This restaurant is located right on Hwy 17, perhaps a mile west of the intersection with Hwy 105 or the Red Lake Road. It's near Famous Bobby's tackle shop.
Busters Barbecue is the only award-winning restaurant on the entire continent-wide TransCanada Highway, known as Hwy. 17 in Ontario.
It has won international competitions for its unique blueberry BBQ sauce for the past 10 years.
The restaurant serves Kansas City-style ribs, slow-smoked Texas-style brisket, Canadian pulled pork and southern smoked chicken.
Besides eating many mouth-watering meals in the restaurant, you can also visit their website and order their unique blueberry BBQ sauce. They also have their recipes on-line.
If you like barbecue, you better check this place out.

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Sunday, February 5, 2012

Lynx family pays us a visit

Canada lynx
Canada lynx
Canada lynx
Canada lynx
What a thrill this morning as I was working on some ice fishing lures at the kitchen table to see a family of at least four Canada lynx.
I fortunately had my pocket Olympus FE-340 camera within reach and started clicking away.
All the lynxes in the photos are young ones, probably three-quarters grown. They grow to about 40 inches in length and I would say these were about 30 inches. A mature lynx weights about 20 pounds.
I got a good look at three of the small cats and just had a glimpse of a fourth animal farther back in the bush. It was likely a parent as the adults and the young stick together until the young ones reach adulthood.
I've seen these lynx families a few times as they have crossed highways in Northern Ontario.
This is the first time I have ever gotten a photo!
The rear legs of lynxes seem higher than their front ones, making it look like they are going downhill.
Note the "snowshoes" they have for paws. These furry feet make them twice as good as their more southerly cousin, the bobcat, at staying on top of the snow.
Lynxes eat almost nothing but snowshoe or varying hares which sport their own snowshoe equipment.
The hares do have one advantage; they turn almost completely white in the winter. Only the tips of their ears are black.
Lynxes hunt strictly by sight; so, if the hare remains motionless its camouflage might keep it safe. It would take nerves of steel, however, to have a group of predators like this with their massive hooked claws walking within a few feet of you and not bolting.
This family was obviously hunting. They were spread out, probably 30 feet apart, and were combing the edge of the treeline, around the bases of balsam fir trees and through alders -- right where "bunnies" like to hang out.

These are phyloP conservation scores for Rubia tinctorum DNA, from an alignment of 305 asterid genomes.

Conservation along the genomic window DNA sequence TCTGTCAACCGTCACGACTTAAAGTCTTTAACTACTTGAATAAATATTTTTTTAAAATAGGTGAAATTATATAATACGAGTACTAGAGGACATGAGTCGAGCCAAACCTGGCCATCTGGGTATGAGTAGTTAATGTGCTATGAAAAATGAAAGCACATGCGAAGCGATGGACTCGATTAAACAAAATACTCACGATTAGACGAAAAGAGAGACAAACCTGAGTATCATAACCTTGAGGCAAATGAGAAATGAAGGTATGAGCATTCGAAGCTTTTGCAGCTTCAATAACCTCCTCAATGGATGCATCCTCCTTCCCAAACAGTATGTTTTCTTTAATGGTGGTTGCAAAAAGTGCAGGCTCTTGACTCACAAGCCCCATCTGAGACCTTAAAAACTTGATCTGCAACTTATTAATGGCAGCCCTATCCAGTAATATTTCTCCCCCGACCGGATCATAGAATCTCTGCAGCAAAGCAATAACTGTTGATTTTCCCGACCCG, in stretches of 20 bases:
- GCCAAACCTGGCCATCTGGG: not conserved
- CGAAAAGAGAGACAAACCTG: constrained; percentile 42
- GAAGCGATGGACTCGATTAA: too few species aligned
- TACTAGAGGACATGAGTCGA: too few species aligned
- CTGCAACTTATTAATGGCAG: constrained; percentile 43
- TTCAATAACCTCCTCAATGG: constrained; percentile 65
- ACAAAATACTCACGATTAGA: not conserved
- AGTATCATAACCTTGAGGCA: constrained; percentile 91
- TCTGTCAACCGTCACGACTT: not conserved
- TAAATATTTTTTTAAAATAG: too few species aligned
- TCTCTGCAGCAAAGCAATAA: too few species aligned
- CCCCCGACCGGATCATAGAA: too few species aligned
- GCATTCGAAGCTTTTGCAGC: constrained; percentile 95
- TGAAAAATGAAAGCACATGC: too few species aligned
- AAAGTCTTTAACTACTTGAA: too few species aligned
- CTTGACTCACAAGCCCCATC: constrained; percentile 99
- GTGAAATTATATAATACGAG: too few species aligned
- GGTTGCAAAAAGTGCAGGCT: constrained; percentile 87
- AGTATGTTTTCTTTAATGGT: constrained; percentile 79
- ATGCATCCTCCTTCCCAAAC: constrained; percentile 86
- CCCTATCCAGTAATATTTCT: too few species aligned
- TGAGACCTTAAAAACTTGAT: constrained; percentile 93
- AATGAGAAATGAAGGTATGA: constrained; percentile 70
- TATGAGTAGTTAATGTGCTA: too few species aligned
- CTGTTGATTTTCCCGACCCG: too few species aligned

There have been lots of hares around the last couple of years. Their numbers go in 11-year cycles, the same as do the lynx.
Actually, many things in Nature have an 11-year cycle such as extreme forest fire years. Not surprisingly, there is also an 11-year cycle to the sun. That cycle is peaking this year.
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Friday, February 3, 2012

Anglers with the "golden" touch for walleye

Larry Pons
Jason Pons
I wrote awhile back about qualities I believe are possessed by all great fishermen. They include: adaptability, releasing large fish, sharing knowledge and appreciating Nature.
The father-son team of Larry (top) and Jason Pons, both from Texas, fills the bill on all counts but is especially outstanding on the third quality, sharing of knowledge.
For years they would leave at camp an album full of snapshots like the ones above and on the back of each photo would tell where each fish was caught.
If you asked, they would tell you how they caught it, at what time of day, and anything else you wanted to know.
I've seen them invite other Bow Narrows' anglers to follow them and do just about anything to help them out.
Aren't they worried this will mean fewer fish for themselves? It wouldn't seem so. I think they are so good at catching walleye that they are always totally confident of getting them, under just about any circumstance.
They're not the only Bow Narrows group of anglers like this. There are many others. But they are certainly the best at helping other people get the knack.
Excellent walleye fishermen have what seems an almost supernatural feel for their craft, and I think that is literally what it is, a "feel." It's as if their fishing line and rods were extensions of their nerves.
Walleyes don't always whack a bait, many times they "mouth" it, or oh, so gently suck in the worm or leech. The feeling 50 feet up the line is just about lost, probably a vague sensation that the line is just a wee bit heavier. Set the hook and you're onto a walleye. Hesitate a second and there is nothing there.
And then there are times when setting the hook too early is the wrong thing to do. You must wait a second or two before the bait is in the walleye's mouth. But by three seconds, they are gone. There are infinite variations.
It's the kind of thing that comes with experience but even then also requires intuition.
I think true experts at walleye fishing aren't totally in the boat; their minds are down on the bottom of the lake. It's a Zen kind of thing.